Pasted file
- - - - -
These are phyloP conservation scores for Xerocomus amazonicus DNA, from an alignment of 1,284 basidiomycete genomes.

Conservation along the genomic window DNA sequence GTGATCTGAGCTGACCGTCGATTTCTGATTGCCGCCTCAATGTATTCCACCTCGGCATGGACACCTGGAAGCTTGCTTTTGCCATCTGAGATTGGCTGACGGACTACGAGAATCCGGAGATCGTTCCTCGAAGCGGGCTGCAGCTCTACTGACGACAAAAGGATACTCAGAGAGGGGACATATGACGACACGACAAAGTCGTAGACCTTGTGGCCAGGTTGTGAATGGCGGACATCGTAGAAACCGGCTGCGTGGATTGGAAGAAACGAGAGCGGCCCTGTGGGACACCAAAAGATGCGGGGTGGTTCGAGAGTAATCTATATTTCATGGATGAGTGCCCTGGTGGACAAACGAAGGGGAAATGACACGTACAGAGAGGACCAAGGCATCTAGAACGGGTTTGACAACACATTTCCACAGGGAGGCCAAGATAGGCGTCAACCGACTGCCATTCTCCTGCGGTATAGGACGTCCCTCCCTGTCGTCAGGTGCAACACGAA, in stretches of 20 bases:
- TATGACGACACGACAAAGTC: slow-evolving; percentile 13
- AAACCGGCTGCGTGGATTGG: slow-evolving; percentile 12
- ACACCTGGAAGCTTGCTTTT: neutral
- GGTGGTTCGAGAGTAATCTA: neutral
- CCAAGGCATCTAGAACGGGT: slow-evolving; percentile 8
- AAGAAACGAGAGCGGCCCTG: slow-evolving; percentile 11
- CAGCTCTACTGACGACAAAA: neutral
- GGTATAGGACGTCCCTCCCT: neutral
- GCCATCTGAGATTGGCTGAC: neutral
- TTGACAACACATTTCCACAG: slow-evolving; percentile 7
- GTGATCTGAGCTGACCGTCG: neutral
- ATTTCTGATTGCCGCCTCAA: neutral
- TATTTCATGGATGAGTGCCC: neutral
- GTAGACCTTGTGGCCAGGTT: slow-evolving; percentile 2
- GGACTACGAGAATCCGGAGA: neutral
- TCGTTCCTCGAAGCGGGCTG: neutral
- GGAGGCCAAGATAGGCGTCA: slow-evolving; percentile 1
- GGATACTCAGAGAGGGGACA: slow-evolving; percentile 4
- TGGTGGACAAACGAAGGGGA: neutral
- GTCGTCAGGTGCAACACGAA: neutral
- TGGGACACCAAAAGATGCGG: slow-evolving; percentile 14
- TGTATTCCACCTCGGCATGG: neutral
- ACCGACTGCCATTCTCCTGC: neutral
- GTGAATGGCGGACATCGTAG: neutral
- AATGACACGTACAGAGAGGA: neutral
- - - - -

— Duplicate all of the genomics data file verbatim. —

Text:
These are phyloP conservation scores for Xerocomus amazonicus DNA, from an alignment of 1,284 basidiomycete genomes.

Conservation along the genomic window DNA sequence GTGATCTGAGCTGACCGTCGATTTCTGATTGCCGCCTCAATGTATTCCACCTCGGCATGGACACCTGGAAGCTTGCTTTTGCCATCTGAGATTGGCTGACGGACTACGAGAATCCGGAGATCGTTCCTCGAAGCGGGCTGCAGCTCTACTGACGACAAAAGGATACTCAGAGAGGGGACATATGACGACACGACAAAGTCGTAGACCTTGTGGCCAGGTTGTGAATGGCGGACATCGTAGAAACCGGCTGCGTGGATTGGAAGAAACGAGAGCGGCCCTGTGGGACACCAAAAGATGCGGGGTGGTTCGAGAGTAATCTATATTTCATGGATGAGTGCCCTGGTGGACAAACGAAGGGGAAATGACACGTACAGAGAGGACCAAGGCATCTAGAACGGGTTTGACAACACATTTCCACAGGGAGGCCAAGATAGGCGTCAACCGACTGCCATTCTCCTGCGGTATAGGACGTCCCTCCCTGTCGTCAGGTGCAACACGAA, in stretches of 20 bases:
- TATGACGACACGACAAAGTC: slow-evolving; percentile 13
- AAACCGGCTGCGTGGATTGG: slow-evolving; percentile 12
- ACACCTGGAAGCTTGCTTTT: neutral
- GGTGGTTCGAGAGTAATCTA: neutral
- CCAAGGCATCTAGAACGGGT: slow-evolving; percentile 8
- AAGAAACGAGAGCGGCCCTG: slow-evolving; percentile 11
- CAGCTCTACTGACGACAAAA: neutral
- GGTATAGGACGTCCCTCCCT: neutral
- GCCATCTGAGATTGGCTGAC: neutral
- TTGACAACACATTTCCACAG: slow-evolving; percentile 7
- GTGATCTGAGCTGACCGTCG: neutral
- ATTTCTGATTGCCGCCTCAA: neutral
- TATTTCATGGATGAGTGCCC: neutral
- GTAGACCTTGTGGCCAGGTT: slow-evolving; percentile 2
- GGACTACGAGAATCCGGAGA: neutral
- TCGTTCCTCGAAGCGGGCTG: neutral
- GGAGGCCAAGATAGGCGTCA: slow-evolving; percentile 1
- GGATACTCAGAGAGGGGACA: slow-evolving; percentile 4
- TGGTGGACAAACGAAGGGGA: neutral
- GTCGTCAGGTGCAACACGAA: neutral
- TGGGACACCAAAAGATGCGG: slow-evolving; percentile 14
- TGTATTCCACCTCGGCATGG: neutral
- ACCGACTGCCATTCTCCTGC: neutral
- GTGAATGGCGGACATCGTAG: neutral
- AATGACACGTACAGAGAGGA: neutral